5 Ways to Get to Machu Picchu: Useful Information Before Making Your Trip to the Ancient Inca Ruins

Hello there! :-)

I’m back with a little informational post about one of the most famous and most visited sites in South America, if not the most famous – MACHU PICCHU!

I still remember myself sitting in front of the laptop getting ready for Peru, trying to find some insiders or, you know, information so we would be able to make the most out of our stay in South America. It wasn’t that easy – different sites said different things and especially when it came to Machu Picchu things got super complicated as you need a ticket, a train, a guide, bla bla bla. I didn’t really understand what was going on and what to believe.

But now that I’ve been through all this mess myself I hope that I can help out some fellow traveler that is just as overwhelmed with all the information out there as I was just about a year ago. Read More »

Rainbow Mountain – Surreal Landscapes On 5.200 m

Last year I was scrolling through my Instagram when I suddenly stumbled upon a picture that showed a scenery that I couldn’t quite believe existed for real – a mountain range covered with colored stripes that I thought were artificial. My boyfriend and I had just booked our flights to South America and were planning out our itinerary to Peru, so this little information came in quite handy. Of course I am talking about the “Rainbow Mountain” in the Ausangate Valley just around the corner from Cusco which was then on our “South America To-Do”-List ever since.Read More »

Dia del Trabajo, Cusco

CUSCO – On The Trails of The Incas

Cusco – probably the best-known place during our travels thus also the most visited by people from all over the world. If you haven’t heard of Cusco I’ll only say Machu Picchu and it will ring a bell for most of you. Cusco was the capital of the Inca Empire about 500 years ago and therefore you can nowadays still find a lot of evidence of their existence around the city. Ruins are spread in all directions making up one tourist attraction after another demonstrating the skills and knowledge the Incas must have had in their best times to construct such buildings and temples. However, the empire wasn’t meant to last for very long. When the Incas expanded up to Quito, the possible new leader of the Incas was born there. This resulted in internal fights between the Incas based around Cusco and the ones around Quito. Weakened by this “civil war” the Incas then weren’t able to defend their land against the Spaniards that arrived in the 16th century. After the Spanish invasion Cusco had a lot of churches to offer, too, which now characterize the center of the city.Read More »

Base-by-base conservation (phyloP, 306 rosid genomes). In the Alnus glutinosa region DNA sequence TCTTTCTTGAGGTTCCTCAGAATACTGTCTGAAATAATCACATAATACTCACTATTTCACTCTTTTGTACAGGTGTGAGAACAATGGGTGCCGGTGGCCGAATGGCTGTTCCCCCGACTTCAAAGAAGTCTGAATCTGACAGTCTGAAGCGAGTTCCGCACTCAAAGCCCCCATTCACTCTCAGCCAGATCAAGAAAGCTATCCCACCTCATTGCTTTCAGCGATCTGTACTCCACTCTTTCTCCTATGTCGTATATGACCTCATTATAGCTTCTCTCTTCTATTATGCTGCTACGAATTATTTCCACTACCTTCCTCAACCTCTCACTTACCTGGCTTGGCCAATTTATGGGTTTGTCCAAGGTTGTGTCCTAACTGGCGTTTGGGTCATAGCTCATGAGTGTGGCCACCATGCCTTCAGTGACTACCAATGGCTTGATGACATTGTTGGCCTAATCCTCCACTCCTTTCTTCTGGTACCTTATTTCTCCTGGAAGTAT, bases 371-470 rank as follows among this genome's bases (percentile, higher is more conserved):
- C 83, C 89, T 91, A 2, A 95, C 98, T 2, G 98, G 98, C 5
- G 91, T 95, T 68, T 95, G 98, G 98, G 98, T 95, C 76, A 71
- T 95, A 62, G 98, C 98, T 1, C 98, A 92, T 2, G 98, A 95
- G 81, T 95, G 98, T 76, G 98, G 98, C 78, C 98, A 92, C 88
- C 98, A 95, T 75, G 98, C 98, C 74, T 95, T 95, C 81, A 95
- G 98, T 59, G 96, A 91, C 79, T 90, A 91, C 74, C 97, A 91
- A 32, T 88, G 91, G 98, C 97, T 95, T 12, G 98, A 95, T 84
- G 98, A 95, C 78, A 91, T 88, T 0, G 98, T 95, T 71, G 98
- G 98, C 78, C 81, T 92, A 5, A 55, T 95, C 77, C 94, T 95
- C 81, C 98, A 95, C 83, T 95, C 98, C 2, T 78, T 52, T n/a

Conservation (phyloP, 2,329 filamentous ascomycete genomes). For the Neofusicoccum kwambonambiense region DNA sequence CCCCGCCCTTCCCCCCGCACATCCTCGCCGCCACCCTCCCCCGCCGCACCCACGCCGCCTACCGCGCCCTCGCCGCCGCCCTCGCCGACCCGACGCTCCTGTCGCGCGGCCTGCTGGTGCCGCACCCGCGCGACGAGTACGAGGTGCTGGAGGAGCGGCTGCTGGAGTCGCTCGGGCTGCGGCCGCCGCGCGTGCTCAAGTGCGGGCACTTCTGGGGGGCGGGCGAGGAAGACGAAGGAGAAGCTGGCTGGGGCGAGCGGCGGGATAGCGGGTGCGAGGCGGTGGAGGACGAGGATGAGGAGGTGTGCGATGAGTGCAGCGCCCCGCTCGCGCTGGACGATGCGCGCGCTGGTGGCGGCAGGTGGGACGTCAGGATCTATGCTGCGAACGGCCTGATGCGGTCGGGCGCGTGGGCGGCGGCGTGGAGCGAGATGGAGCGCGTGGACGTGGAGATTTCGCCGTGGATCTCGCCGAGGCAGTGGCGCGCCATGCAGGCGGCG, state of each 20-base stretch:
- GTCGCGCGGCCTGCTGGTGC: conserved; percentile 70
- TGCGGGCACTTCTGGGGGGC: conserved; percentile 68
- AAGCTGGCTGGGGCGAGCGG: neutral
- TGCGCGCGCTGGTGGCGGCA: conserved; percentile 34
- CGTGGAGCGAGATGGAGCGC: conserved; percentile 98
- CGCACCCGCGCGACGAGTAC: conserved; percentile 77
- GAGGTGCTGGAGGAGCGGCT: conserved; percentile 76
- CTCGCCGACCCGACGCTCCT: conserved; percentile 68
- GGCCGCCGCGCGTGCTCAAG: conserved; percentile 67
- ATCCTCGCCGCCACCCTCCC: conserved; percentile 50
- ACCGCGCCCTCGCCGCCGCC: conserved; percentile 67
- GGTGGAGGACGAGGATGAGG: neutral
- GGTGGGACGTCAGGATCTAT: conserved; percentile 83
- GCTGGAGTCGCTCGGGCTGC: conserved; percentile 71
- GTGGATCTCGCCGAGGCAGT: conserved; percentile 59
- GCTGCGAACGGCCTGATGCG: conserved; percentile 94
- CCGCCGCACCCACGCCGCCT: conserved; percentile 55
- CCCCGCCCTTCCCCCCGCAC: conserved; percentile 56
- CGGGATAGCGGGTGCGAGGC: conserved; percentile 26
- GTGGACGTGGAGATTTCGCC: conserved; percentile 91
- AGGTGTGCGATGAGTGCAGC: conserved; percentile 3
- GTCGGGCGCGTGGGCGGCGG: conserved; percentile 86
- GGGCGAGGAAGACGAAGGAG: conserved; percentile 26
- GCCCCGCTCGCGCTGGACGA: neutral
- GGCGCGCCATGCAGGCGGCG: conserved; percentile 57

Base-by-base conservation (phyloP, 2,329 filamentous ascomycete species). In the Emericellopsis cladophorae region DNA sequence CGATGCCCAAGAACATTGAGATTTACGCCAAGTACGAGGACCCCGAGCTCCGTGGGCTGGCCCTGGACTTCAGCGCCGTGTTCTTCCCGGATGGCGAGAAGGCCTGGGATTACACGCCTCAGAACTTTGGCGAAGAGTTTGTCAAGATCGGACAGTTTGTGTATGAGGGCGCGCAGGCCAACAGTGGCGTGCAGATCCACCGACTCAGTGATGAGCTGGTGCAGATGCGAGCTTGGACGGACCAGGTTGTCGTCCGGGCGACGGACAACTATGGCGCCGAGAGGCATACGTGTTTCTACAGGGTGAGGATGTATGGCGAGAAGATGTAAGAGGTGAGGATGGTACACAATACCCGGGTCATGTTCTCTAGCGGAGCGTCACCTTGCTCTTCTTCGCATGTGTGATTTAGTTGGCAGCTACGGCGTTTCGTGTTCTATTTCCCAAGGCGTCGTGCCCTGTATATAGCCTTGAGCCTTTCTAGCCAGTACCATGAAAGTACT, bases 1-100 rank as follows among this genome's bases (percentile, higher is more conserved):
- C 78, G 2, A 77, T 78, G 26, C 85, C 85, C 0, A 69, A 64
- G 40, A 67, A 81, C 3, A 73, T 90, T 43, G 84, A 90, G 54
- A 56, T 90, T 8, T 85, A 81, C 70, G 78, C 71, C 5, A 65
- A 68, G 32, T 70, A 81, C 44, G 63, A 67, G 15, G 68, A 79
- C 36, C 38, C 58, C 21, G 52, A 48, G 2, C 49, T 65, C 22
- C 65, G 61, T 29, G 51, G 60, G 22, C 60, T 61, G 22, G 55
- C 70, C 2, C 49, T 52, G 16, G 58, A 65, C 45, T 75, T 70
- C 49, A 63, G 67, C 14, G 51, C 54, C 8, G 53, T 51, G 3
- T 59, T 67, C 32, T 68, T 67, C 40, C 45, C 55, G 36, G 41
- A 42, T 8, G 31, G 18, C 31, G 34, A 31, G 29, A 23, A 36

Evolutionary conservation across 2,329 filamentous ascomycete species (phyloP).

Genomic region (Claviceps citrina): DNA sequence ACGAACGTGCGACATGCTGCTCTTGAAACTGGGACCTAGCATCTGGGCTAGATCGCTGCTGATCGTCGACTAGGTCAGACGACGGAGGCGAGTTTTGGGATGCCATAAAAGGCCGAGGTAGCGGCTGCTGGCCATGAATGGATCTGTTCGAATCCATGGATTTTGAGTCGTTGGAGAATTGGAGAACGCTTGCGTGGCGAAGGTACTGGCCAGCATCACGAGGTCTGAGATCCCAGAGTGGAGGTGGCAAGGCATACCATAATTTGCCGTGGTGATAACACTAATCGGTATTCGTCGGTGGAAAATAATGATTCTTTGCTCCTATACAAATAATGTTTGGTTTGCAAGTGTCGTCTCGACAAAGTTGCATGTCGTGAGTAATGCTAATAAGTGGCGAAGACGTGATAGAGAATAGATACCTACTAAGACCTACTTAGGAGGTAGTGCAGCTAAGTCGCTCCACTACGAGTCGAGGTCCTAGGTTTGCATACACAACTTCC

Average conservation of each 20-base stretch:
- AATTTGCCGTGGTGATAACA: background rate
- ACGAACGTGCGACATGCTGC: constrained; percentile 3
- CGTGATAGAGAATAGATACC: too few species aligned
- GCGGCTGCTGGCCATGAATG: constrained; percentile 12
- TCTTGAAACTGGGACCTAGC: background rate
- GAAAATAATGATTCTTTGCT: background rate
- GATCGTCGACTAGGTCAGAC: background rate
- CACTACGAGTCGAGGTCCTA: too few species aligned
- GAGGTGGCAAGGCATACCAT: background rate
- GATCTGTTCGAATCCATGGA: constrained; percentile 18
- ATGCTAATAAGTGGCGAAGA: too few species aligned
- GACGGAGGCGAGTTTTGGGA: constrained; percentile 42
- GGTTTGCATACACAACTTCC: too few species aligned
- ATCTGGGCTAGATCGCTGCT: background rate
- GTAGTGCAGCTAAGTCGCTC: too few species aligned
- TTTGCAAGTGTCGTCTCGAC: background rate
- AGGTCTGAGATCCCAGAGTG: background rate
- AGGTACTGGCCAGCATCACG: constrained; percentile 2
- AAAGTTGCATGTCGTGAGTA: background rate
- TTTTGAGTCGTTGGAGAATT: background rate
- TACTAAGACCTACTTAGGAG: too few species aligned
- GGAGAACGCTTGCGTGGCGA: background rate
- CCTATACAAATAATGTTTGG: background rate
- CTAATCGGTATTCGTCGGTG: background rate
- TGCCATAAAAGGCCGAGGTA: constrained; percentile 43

Isla Amantani

Did You Know There Were People Living on Floating Islands? – Island Hopping on Lake Titicaca

What a week! Completely stunned by the beauty of Isla del Sol, we made our way up north back to Peru and the other half of the biggest high altitude lake – Titicaca.